Abstract: This paper is a contribution to the forthcoming Edward Elgar Handbook of the History of Economic Analysis volume edited by Gilbert Faccarello and Heinz Kurz. Its aim is to introduce the reader to the main episodes that have marked the course of modern macroeconomics: its emergence after the publication of Keynes’s General Theory, the heydays of Keynesian macroeconomics based on the IS-LM model, disequilibrium and non-Walrasian equilibrium modelling, the invention of the natural rate of unemployment notion, the new classical attack against Keynesian macroeconomics, the first wave of new Keynesian models, real business cycle modelling and, finally, the second wage of new Keynesian models, i.e. DSGE models. A main thrust of the paper is the contrast we draw between Keynesian macroeconomics and stochastic dynamic general equilibrium macroeconomics. We hope that our paper will be useful for teachers of macroeconomics wishing to complement their technical material with a historical addendum.
    Keywords: Keynes, Lucas, IS-LM model, DSGE models
    JEL: B E E E
    Date: 2011–06–30
  14. By: Mark A. Carlson; Jonathan D. Rose
    Abstract: This paper examines the mechanism through which banking sector distress affects the availability of credit. We use the experience of the United States during the Great Depression, a period of intense bank distress, to conduct our analysis. We utilize previously neglected data from a 1934 survey conducted by the Federal Reserve System of both banks and Chambers of Commerce regarding the availability of credit, and examine which aspects of the banking system collapse affected credit availability as indicated by the survey. A number of scholars have posited different ways that bank distress constrained credit availability and impacted economic activity during the 1930s; however, the empirical evidence regarding these channels is modest. In this study, we find that bank failures had the most dominant impact, but there is also some evidence for the importance of funding constraints from deposit outflows and of protracted deposit liquidation.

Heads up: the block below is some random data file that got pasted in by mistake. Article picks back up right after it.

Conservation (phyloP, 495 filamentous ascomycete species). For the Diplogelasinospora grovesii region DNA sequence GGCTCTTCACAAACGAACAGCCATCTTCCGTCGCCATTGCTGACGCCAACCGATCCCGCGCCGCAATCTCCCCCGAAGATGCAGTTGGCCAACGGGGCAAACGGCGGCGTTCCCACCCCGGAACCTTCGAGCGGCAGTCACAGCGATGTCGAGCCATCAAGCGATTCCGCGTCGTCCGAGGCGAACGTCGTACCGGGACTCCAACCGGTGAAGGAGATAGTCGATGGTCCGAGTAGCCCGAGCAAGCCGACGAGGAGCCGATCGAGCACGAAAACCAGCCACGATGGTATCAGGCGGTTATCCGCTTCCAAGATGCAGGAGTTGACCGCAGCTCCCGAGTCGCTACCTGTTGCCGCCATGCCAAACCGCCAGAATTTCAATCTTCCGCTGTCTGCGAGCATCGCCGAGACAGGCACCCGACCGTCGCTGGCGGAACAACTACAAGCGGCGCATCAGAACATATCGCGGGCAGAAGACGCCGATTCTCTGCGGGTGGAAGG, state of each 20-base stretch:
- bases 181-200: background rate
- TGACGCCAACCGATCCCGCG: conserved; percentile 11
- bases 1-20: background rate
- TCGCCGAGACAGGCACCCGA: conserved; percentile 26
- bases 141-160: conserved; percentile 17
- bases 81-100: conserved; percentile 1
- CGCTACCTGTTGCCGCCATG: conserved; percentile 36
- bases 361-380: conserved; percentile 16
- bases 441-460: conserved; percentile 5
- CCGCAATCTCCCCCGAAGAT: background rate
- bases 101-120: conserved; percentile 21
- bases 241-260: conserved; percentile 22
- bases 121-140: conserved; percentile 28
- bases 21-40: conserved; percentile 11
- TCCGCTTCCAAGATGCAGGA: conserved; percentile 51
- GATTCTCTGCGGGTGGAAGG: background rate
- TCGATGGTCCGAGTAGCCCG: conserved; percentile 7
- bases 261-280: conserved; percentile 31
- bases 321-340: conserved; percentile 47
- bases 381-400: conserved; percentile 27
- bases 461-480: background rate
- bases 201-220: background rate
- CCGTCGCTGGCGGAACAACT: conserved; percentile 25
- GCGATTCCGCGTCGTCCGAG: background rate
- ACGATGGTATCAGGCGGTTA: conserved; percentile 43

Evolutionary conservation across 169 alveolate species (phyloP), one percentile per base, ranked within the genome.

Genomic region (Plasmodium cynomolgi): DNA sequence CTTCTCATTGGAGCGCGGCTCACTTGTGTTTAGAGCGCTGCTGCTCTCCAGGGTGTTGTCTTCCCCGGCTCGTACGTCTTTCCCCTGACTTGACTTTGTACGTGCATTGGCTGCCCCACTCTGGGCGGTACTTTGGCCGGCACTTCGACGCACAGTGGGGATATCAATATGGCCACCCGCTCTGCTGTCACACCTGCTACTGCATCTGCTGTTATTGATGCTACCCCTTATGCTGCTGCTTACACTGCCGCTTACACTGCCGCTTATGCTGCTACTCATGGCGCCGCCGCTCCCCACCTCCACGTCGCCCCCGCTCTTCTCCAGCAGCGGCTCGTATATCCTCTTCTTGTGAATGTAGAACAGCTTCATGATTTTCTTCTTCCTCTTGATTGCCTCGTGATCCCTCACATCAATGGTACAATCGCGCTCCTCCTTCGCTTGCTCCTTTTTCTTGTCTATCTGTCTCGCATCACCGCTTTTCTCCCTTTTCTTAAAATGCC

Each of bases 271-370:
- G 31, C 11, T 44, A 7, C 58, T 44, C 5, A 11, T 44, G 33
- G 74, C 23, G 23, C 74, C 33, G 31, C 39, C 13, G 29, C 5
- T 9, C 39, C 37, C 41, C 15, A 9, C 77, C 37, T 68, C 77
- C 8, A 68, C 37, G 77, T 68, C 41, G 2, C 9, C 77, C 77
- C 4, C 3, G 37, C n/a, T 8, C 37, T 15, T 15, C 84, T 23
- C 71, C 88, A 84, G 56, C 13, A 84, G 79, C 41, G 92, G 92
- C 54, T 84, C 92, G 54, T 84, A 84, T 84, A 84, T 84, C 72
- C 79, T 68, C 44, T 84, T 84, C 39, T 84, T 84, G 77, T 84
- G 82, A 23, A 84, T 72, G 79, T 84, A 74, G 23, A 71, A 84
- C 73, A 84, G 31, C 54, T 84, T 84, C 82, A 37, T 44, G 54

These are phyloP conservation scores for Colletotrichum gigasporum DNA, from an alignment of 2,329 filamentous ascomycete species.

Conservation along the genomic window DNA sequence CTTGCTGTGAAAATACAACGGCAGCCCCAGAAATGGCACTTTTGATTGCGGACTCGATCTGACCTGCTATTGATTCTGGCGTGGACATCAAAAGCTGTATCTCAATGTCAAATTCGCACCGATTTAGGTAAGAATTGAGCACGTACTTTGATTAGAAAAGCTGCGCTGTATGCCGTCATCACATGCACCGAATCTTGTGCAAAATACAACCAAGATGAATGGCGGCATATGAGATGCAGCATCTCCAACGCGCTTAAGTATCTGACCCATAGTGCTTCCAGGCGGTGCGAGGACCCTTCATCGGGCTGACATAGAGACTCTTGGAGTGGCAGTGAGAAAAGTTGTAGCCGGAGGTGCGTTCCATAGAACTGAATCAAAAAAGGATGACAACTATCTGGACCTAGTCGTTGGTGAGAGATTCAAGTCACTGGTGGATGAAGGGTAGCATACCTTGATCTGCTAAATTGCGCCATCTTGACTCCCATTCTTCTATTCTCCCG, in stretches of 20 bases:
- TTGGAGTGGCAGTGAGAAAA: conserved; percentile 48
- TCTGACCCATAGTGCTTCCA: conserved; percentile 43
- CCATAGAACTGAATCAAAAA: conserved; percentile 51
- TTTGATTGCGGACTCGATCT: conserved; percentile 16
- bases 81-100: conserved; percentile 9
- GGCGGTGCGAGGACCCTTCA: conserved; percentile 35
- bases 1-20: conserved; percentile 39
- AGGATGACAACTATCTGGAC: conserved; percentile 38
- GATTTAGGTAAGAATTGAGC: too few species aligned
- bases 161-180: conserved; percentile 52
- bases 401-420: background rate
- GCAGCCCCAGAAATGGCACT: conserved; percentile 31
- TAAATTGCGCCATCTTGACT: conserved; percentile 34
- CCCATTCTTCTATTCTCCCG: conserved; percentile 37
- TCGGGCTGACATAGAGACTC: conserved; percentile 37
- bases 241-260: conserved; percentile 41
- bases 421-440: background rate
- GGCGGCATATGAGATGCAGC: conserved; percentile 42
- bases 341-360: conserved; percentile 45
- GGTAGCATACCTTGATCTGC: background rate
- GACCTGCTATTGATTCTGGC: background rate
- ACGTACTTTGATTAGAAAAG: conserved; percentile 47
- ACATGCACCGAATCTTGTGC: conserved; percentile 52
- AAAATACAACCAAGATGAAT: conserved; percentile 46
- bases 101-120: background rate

Date: 2011
  15. By: Amélie Charles; Olivier Darné; Claude Diebolt; Laurent Ferrara
    Abstract: This article extends earlier efforts at redating the US industrial cycles for the prewar period (1890–1938) using the methodologies proposed by Bry and Boschan (1971) and Hamilton (1989) and based on the monthly industrial production index constructed by Miron and Romer (1990). The alternative chronology detects 90% of the peaks and troughs identified by the NBER and Romer (1994), but the new dates are consistently dated earlier for more than 50% of them, especially as regards the NBER troughs. The new dates affect the comparison of the average duration of recessions and expansions in both pre-WWI and interwar eras. Whereas the NBER reference dates show an increase in average duration of the expansions between the pre-WWI and interwar periods, the new dates show evidence of shortened length of expansions. However, the new dates confirm the traditional finding that the length of contractions increases between the both eras.